“If you know about Dr Dre, these headphones weren’t coming out until they were perfect, or else we would have had Detox five years ago.”
– Jimmy Iovine
It’s wise to remember that the proverbial wheels were in motion for the release of Detox as far back as 2010 when the good doctor released “Kush” with an assist from the now departed Nate Dogg. In speaking with Big Boy on LA’s Power 106 he said of the song, “”I see a finish line right now, I’m wrapping it up, I need about two or three more songs and hopefully I will start the mixing process at the end of next month and from that point I am about 30 days out, so I’m excited about it.” From there we were given another single in the form of “I Need a Doctor” which was released in February 2011 where it peaked at number 4 on the Billboard Hot 100 – becoming Dr. Dre’s second highest peaking song on the chart ever. For most, two songs released in a relatively common time frame indicates that Detox was actively being worked on…or so we thought. Despite the commercial appeal, neither song seemed to capture the adoration of those who had held out hope that Dre was going to deliver an instant classic. I’d argue that projects like Timberlake’s 20/20 Experience and Beyoncé’s self-titled album aid an artist as to how a project is received – where as we’ll gladly enjoy something we didn’t count on getting for the sheer surprise nature of it. What Dre has working against him is time – meaning anticipation will surely overpower content no matter how brilliant the material actually is.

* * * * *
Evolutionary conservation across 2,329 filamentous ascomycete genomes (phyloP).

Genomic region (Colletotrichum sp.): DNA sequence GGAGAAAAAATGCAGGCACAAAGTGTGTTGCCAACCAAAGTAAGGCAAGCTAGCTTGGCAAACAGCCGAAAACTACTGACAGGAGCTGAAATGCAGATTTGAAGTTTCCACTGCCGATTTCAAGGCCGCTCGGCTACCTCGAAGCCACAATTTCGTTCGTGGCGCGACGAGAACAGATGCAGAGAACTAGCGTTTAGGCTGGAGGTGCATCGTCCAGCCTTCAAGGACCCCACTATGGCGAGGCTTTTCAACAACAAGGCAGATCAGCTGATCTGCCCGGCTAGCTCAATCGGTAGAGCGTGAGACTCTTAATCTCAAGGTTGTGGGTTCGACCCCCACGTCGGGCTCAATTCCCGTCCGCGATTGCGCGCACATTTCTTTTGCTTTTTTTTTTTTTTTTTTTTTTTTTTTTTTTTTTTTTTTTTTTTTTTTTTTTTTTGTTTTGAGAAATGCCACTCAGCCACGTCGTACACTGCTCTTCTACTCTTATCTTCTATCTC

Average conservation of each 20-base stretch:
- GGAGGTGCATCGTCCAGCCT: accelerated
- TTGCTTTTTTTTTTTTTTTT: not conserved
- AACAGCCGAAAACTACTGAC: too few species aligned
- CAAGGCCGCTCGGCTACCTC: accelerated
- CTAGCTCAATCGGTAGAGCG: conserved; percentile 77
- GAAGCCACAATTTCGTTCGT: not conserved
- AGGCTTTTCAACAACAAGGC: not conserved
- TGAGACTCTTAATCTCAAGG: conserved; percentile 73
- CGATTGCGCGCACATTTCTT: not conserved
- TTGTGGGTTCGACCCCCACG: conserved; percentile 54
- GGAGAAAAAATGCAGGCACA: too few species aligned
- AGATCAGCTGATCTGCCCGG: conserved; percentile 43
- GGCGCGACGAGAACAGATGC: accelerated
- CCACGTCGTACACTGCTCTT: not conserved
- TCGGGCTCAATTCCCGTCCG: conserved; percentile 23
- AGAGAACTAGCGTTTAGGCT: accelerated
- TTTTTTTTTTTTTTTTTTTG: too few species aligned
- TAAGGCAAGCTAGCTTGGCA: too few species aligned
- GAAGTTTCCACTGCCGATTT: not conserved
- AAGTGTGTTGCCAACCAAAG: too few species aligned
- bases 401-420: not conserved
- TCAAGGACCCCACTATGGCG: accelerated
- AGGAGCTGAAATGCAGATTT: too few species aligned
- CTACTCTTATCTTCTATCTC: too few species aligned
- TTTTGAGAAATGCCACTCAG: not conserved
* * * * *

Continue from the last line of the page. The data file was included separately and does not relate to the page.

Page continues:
In a perfect world, Detox will be a marriage of Dr. Dre the rapper and Andre Young the musical mogul/USC benefactor. While most looked at the Beats by Dre commercial as just that – a mere advertisement looking to empower the brand with an assist from Kendrick Lamar – one could deduce that he could kill two birds with one stone by using his album as a means to sell headphones, and his headphones as a means of introducing a younger generation to a man who used to make beats, not just sell them.
Consider this: an estimated 23.5 million Americans are addicted to drugs or alcohol – yet a Google search of “Detox” brings up mention of Dr. Dre before it does a definition of the removal of toxins from the human body. Who has the problem, us or him?
A great album creates a snapshot of a time and place. Ask anyone about their favorite album and they’ll probably drop tidbits about how old they were when it came out and the similarities or vast differences they’ve encountered since the first track spoke to them. We’re talking track one’s like “Nefertiti” by Miles Davis, “In the Wee Small Hours of the Morning” by Frank Sinatra, “Gimme Shelter” by The Rolling Stones, “Immigrant Song” by Led Zeppelin, and “Let’s Go Crazy” by Prince & the Revolution. Immediately one knows that they’re in for a treat. This is what Dr. Dre is up against. How can Detox be anything but a let down – not just for us the listeners, but for a man who has spent his hiatus doing nothing but succeeding? A final album shouldn’t be planned. It’s not a business decision or an exit strategy. Dr. Dre famously once said, “The only two things that scare me are God and the IRS.” I’d add Detox to that list.
Alec Banks is a Los Angeles-based writer who can be found @smart_alec_